LifeLock seems to be having trouble breaking its habit of deception.
The story of the company's founding was a lie, it was slammed with a $12 million penalty by the Federal Trade Commission in March for deceptive advertising, and it claimed falsely on its Web site until May that its CEO, Todd Davis, had only dealt with a single case of identity theft.
, a Chandler police report shows that Davis has been a victim at least 13 times since 2007.
Today, Davis fudges the truth in a tepid Q&A published in Computerworld about the company's latest image problem.
Davis tells Computerworld's Jaikumar Vijayan:
We knew when we started this process that I was going to have issues that would have to be resolved and remediated. We never tried to make the claim nothing would ever happen to me.
Later in the article, Davis is quoted as saying:
Just because we say protect, we aren't saying prevent. We have always provided two layers of protection - proactive and resolution - [which is] our service guarantee to help fix problems if they were to arise. This has been our stance since the beginning...
Yet here's what Davis told TechRockies in February of 2007:
LifeLock actually stops the crime before [it] happens, by making your information useless to the criminal. In fact, I'm so sure of that, you can print my social security number in the article...
...Even though I gave you my Social Security number, which everyone is going to be able to read, the worse that is going to happen is someone is going to try to steal my identity and turn it into money--whether that is to try to get a charge card at Sears or to buy a laptop computer at Best Buy through financing. My cell phone is going to ring, and they're going to ask -- Todd, you attempting to open this new account -- if I don't say yes, or even if I don't answer the phone, it stops the transaction dead in its tracks before any damage is done to me financially. And then, of course, the thief will move on to someone else instead.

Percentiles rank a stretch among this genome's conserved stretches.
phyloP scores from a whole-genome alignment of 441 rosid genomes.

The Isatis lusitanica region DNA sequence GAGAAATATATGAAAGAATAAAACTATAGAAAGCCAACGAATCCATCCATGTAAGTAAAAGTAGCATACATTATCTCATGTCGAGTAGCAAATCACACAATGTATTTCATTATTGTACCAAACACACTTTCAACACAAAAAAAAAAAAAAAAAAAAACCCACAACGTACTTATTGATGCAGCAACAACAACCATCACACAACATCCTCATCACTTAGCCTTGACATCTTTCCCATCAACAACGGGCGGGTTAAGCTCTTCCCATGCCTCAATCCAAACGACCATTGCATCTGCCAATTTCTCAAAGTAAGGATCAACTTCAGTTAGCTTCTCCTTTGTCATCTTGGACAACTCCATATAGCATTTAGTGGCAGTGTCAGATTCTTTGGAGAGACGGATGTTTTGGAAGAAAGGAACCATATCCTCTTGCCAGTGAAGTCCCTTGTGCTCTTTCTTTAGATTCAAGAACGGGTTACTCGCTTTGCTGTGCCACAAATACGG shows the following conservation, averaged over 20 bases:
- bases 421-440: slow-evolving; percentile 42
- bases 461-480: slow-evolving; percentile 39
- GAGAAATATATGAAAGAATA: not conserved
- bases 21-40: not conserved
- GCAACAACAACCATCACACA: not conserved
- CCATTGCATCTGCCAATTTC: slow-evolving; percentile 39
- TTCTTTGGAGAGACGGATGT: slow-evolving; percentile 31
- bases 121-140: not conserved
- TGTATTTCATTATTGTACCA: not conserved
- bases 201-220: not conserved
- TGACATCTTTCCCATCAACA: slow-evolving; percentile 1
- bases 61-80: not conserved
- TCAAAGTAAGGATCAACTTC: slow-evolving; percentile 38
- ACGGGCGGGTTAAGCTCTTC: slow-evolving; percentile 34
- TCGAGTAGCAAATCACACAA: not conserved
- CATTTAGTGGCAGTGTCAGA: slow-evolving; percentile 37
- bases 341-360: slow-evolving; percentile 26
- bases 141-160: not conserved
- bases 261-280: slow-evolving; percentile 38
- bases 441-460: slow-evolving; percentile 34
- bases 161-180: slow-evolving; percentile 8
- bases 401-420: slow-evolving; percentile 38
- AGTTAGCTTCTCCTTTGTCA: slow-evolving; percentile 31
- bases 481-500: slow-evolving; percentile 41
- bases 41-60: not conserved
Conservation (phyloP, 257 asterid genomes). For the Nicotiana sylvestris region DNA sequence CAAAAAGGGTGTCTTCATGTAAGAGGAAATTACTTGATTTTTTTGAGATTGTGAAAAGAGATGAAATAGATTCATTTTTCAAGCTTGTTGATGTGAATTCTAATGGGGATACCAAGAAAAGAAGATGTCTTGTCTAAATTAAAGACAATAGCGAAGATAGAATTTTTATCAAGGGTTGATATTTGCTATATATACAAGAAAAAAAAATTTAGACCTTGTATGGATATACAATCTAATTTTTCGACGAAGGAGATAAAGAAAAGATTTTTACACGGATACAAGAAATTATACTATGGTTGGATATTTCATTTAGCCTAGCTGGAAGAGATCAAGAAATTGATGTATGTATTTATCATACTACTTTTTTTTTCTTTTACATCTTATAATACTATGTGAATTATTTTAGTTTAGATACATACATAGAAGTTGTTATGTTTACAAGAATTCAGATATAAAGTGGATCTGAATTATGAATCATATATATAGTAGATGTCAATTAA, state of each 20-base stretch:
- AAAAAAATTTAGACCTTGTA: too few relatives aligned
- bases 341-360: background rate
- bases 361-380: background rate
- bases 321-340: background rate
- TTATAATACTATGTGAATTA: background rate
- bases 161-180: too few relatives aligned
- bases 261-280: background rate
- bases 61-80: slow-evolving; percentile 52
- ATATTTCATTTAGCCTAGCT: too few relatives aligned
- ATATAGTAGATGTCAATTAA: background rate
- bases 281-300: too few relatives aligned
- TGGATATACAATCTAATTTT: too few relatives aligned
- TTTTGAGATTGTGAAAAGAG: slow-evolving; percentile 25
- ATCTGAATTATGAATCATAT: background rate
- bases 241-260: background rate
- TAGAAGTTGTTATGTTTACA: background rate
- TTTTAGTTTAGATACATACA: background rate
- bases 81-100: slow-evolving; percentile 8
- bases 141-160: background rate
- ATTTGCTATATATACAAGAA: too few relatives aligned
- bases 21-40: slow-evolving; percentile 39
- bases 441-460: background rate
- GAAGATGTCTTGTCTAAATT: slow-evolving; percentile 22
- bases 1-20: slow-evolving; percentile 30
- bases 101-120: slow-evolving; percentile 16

Davis told the local Business Journal in 2005 that "we prevent identity theft from ever occurring." He bragged about how great the system works to protect him in a 2008 MSNBC interview. And he told Scambusters.org that Lifelock "makes personal information useless to anyone but the rightful owner."
Most recently, Davis stated on LifeLock's own Web site until earlier this month that he publishes his SSN...:
... Because I'm absolutely confident LifeLock is protecting my good name and personal information, just like it will yours.
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LifeLock removed the page with that claim this month after New Times asked the company whether it was true.
Computerworld has Davis criticizing New Times for failing to include in the feature article any quotes from pissed-off LifeLock customers -- as if such customers don't exist. (Our article did, by the way, mention the class-action lawsuits against LifeLock that were backed by pissed-off customers).
But Vijayan apparently did not ask Davis about the ethics of keeping the identity thefts a secret from his customers, or for proof that his identity was only stolen 13 times (we suspect the real number is higher).
Since LifeLock won't talk to New Times, we're still waiting for someone to ask Davis the tough questions.